Villaraigosa has readily admitted that his biggest failure during his first term was a personal one. His affair with a television news anchor, which became public in 2007, ended his 20-year marriage and damaged his standing with many city voters, taking the shine off many of his accomplishments.

Villaraigosa’s most stinging political defeat came early in his first term when, in a clash with teachers unions, he tried and failed to bring the Los Angeles Unified School District under his control. He recovered by creating a nonprofit to take over a dozen struggling city schools, and he orchestrated a takeover of the school board with his political allies.

Stuart Waldman, president of the Valley Industry & Commerce Assn., was quick to criticize Villaraigosa while he was at City Hall, but now says his overall opinion of the former mayor has risen steadily. Villaraigosa’s biggest success in office, Waldman said, was keeping the city afloat during the recession that leveled Los Angeles and the rest of the nation a decade ago.

“You have to ask: Is the person who is going to be in the governor’s office capable of handling it?” Waldman said. “The one thing you can say about Villaraigosa is that there were no sacred cows. He took on the teachers union. He took on the city employees union. He made the tough choices.”

Worries about Southern California’s economic well-being and L.A.’s growing municipal budget deficit deepened in late 2007 and early 2008, just as the nation’s economy began to spiral into recession.


The fiscal outlook was especially bleak for L.A., exacerbated by city worker pay raises of 25% over five years approved by Villaraigosa and the City Council just before the recession hit, as well as Villaraigosa’s refusal to stem an aggressive expansion of the Los Angeles Police Department. By the end of his second term in 2013, hundreds of city workers had been laid off, and the city had extracted concessions from unions on pay cuts as well as pension and retiree costs.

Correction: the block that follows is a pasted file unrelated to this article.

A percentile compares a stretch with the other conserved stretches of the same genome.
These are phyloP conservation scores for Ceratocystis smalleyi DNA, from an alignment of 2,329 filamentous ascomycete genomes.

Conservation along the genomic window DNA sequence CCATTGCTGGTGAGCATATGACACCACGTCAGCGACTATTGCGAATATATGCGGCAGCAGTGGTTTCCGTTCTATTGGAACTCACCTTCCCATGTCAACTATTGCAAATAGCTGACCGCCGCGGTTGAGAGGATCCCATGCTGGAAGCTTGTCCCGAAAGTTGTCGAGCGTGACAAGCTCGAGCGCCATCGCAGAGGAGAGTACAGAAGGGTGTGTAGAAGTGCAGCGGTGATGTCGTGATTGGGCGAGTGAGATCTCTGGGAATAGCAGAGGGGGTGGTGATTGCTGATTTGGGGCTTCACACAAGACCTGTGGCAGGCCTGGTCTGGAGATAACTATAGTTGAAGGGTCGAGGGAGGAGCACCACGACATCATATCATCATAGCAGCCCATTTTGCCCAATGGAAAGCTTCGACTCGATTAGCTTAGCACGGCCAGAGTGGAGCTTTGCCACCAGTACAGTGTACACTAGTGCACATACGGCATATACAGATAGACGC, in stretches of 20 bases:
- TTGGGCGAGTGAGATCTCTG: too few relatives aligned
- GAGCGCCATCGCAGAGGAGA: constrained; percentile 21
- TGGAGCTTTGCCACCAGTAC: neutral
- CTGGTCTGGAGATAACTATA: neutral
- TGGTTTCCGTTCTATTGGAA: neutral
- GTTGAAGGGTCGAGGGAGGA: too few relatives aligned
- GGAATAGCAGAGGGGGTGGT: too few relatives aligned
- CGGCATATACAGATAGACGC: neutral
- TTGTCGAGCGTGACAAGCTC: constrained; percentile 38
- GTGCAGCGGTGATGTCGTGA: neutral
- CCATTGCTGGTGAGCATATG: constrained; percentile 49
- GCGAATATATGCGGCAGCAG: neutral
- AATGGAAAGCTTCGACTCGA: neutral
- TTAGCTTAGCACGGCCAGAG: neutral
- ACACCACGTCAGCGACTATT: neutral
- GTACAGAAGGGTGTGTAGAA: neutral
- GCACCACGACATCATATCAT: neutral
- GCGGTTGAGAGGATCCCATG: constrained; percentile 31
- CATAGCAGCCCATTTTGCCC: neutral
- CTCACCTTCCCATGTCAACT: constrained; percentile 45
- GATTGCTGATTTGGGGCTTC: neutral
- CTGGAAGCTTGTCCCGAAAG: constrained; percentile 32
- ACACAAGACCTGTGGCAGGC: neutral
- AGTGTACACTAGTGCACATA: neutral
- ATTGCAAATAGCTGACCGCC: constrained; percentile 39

“A combination of all those things really helped steer the city in the right direction,” said former City Administrative Officer Miguel Santana, who reported to Villaraigosa and the City Council.

Santana said Villaraigosa was under intense pressure to abandon his promise to hire 1,000 new police officers, even when he was told it would mean laying off other city workers and curtailing some city services.

“He felt restoring public safety was the city’s No. 1 issue, even in the recession,” Santana said.

Patrick McOsker, former president of the city’s firefighters union, scoffs at such praise. He accused Villaraigosa of being “dishonest and a bully” when negotiating with the United Firefighters of Los Angeles City, saying public safety clearly wasn’t a priority when it came to the city’s Fire Department.


“Fire stations were closed,” said McOsker, who is now retired. “Response times went up. We had people lose their lives.”